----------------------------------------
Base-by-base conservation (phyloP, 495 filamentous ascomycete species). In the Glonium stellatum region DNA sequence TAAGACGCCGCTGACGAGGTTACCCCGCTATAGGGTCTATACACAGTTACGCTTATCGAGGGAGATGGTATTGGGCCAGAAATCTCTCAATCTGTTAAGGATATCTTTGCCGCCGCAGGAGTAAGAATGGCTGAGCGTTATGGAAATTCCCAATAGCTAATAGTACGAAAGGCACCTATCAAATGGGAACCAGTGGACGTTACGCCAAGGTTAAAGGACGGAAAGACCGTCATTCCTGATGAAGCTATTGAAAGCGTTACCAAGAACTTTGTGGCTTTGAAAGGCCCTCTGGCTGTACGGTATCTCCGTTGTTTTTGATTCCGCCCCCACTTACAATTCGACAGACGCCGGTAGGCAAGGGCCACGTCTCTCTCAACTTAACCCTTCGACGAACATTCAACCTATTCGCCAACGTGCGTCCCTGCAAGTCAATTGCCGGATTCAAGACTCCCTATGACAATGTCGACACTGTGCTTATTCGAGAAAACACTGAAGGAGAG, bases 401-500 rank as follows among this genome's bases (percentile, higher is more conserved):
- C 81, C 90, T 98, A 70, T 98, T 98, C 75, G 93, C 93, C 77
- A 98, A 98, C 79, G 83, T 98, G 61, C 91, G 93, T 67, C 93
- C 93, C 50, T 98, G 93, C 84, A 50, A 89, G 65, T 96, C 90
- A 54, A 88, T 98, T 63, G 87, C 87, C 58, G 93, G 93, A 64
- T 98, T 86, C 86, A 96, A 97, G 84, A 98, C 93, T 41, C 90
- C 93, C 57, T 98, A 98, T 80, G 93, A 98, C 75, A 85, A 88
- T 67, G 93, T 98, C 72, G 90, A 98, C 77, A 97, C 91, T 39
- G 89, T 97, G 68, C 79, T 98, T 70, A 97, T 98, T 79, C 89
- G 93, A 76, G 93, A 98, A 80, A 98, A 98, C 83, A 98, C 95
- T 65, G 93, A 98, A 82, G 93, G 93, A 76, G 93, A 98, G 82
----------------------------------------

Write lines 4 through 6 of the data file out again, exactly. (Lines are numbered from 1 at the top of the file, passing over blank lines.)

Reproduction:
- C 93, C 50, T 98, G 93, C 84, A 50, A 89, G 65, T 96, C 90
- A 54, A 88, T 98, T 63, G 87, C 87, C 58, G 93, G 93, A 64
- T 98, T 86, C 86, A 96, A 97, G 84, A 98, C 93, T 41, C 90